Mechanics
I'm sitting a Mechanics paper as one of my Maths modules tomorrow and I'm stuck on a practice question, please can someone help if they can.
A car is towing a trailer along a horizontal straight road using a horizontal towbar. The masses of the car and the trailer are 1050kg and 200kg respectively. The resistance to motion of the car is 850N and the resistance to motion of the trailer is 150N.
Question
At an instant when the driving force exerted by the car is 1100Nm find,
a) the acceleration of the car
b) the pulling force exerted on the trailer
At another instant the pulling force exerted on the trailer is zero
a) show that the acceleration of the car is 0.75m/s/s
b) find the driving force exerted by the car
a) F = ma
1100 = (1050 + 200)a
1100/1250 = a = 0.88m/s/s
Do I need to use the resistances in the above?
b) What is the pulling force? Is it like a resistive force?
Um, and I don't understand the rest :(
Please can someone explain it to me.
Many thanks,
Delta

Sum of the forces = ma
Actually you should think of the equation as:
$\displaystyle \Sigma F = ma$
So yes you need to take account the resistance
$\displaystyle \Sigma F = 1100Nm  850Nm  150Nm = 100Nm$
$\displaystyle 100Nm = 1250Kg*a$
$\displaystyle a = 0.08 m/s^2$

Free Body Diagram FBD
b) if you do a free body diagram on the trailer then it has three forces on it:
1. its weight pointing straight down.
2. The pulling force exerted on it by the truck
3. The resistive force in the opposite direction of the pulling force.
The point of this question is for you to realize that the force on the trailer is less then the force exerted by the truck because the force on the truck is being spent to overcome the resistive force on the truck and to accelerate the truck.

F = ma
For the second question you need to show that the resistive forces are deccelerating the vehicle at the given rate using $\displaystyle \Sigma F = ma$

Thank you very much. I thought it was a bit pointless putting in those resistive forces if I hadn't used it!
Please can you tell me what the pulling force is in the question. Is it a force in the opposite direction to the driving force?
Thanks,
Delta

pulling force
Imagine a rope between the truck and the trailer.
When the truck pulls on the rope, the pulling force is exerted on the trailer. The pulling force the trailer feels is the force you would replace the truck with in a free body diagram.
I can always explain further if you need more help.

I'm not sure if I understand properly. So in part b) of the first question, would I need to use the weight as well to find the answer? I'm really confused.
Thanks,
Delta

no ignore the weight. it would be proper for lableing the FBD but not needed for this problem.
You just need to take the force exerted by the car minus the resistive force of the car  mass*acceleration of the car = the pulling force applied to the trailer.

Okay, thank you.
So in the second question, I would need to tackle it in a similar way  just make the pulling force zero?
Many thanks,
Delta

pulling force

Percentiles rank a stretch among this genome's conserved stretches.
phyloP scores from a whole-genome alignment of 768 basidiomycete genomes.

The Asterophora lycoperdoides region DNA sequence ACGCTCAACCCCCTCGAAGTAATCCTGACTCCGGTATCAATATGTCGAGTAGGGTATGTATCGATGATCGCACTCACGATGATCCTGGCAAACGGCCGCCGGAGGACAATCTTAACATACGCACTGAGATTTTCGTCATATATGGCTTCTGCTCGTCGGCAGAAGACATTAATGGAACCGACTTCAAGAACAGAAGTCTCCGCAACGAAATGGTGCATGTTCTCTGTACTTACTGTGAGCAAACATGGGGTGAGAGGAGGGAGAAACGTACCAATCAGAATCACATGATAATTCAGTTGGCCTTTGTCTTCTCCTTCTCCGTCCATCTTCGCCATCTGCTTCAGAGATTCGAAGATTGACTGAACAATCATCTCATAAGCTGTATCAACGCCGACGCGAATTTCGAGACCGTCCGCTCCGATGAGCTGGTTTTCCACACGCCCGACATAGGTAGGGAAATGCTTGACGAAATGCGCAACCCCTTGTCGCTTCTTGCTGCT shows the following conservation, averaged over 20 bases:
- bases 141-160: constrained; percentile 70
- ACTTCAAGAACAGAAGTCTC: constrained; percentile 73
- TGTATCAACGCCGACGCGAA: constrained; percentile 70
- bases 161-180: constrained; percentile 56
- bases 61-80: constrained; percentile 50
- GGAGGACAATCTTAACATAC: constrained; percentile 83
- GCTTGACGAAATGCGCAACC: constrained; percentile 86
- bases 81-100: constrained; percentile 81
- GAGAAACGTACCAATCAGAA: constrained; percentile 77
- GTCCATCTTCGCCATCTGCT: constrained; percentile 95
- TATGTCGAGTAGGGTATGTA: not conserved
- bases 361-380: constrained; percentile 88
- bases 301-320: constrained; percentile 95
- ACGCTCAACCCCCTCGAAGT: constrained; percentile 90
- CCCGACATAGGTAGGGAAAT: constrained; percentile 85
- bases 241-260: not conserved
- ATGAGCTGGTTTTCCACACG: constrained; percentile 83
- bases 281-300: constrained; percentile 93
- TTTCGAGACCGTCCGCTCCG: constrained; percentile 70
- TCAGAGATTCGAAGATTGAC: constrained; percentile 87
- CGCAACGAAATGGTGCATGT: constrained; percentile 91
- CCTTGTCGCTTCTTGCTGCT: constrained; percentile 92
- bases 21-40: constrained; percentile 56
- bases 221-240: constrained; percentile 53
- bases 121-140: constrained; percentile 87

The resistive forces are the only ones acting on the car and trailer.
There should be no pulling force on the trailer but do not confuse the two issues. The pulling force question was just a detail of the previous problem. Now we want to talk about the car and trailer together as 1 system again so we do not really need to think about the pulling force.

I can't figure it out. I think I'm going to have to leave it and ask when I get to school. Just a few more hours until my exam :eek:
Thank you for all your help.
Delta

Here is one way.
"resistance to motion" here is inertia.
When the object is not moving, the resistance to motion is inertia at rest. It's direction is opposite to that of the force that tries to move it.
When the object is moving, the resistance to motion is inertia in motion. It's direction is the same as that of the force moving it.
In your question, the car and trailer are already moving, so the resistances to motion of the two are in the direction of where the car and trailer are going.
Note: since the two are attached to each other, then the acceleration of the trailer is always the same as the acceleration of the car.

Question
At an instant when the driving force exerted by the car is 1100Nm find:
>>>a) the acceleration of the car.
F = m*a
where
F = the driving force plus the resistances to motion = 1100 +850 +150 = 2100 N
m = total mass of the system = 1050 +200 = 1250 kg
So,
2100 = 1250*a
a = 2100/1250 = 1.68 m/sec/sec. answer.
>>>b) the pulling force exerted on the trailer.
Let P = pulling force exerted on the trailer, in N.
F = m*a
where
F = P +(resistance to motion of trailer) = P+150
m = mass of trailer = 200 kg
a = 1.68 m/sec/sec
So,
P+150 = 200*1.68 = 336
P = 336 150 = 186 N answer.

At another instant the pulling force exerted on the trailer is zero.
Meaning, P = 0.
>>>a) show that the acceleration of the car is 0.75m/s/s.
See the part (b) above.
F = m*a
where
F = P +(resistance to motion of trailer) = 0+150 = 150 N
m = mass of trailer = 200 kg
a = ?
So,
150 = 200*a
a = 150/200 = 0.75 m/sec/sec
Meaning, the car and the trailer are accelerating at 0.75m/sec/sec when the car is not exerting any pull on the trailer.
Why then is the aceleration negative? 0.75m/sec/sec?
>>>b) find the driving force exerted by the car.
The system is in motion, the car is not pulling the trailer, the acceleration is 0.75 m/sec/sec.
On the car only:
Let D = driving force exerted by the car
F = m*a
(D +850) = 1050*(0.75)
D +850 = 787.5
D = 787.5 850
D = 62.5 N
It is negative. That means the direction of D is opposite that of the resistance to motion of the car. Meaning, D is trying to stop the car, or trying to slow down the car.
So, that is why the acceleration should be negative.

Thank you very much for the reply. It makes more sense to me now.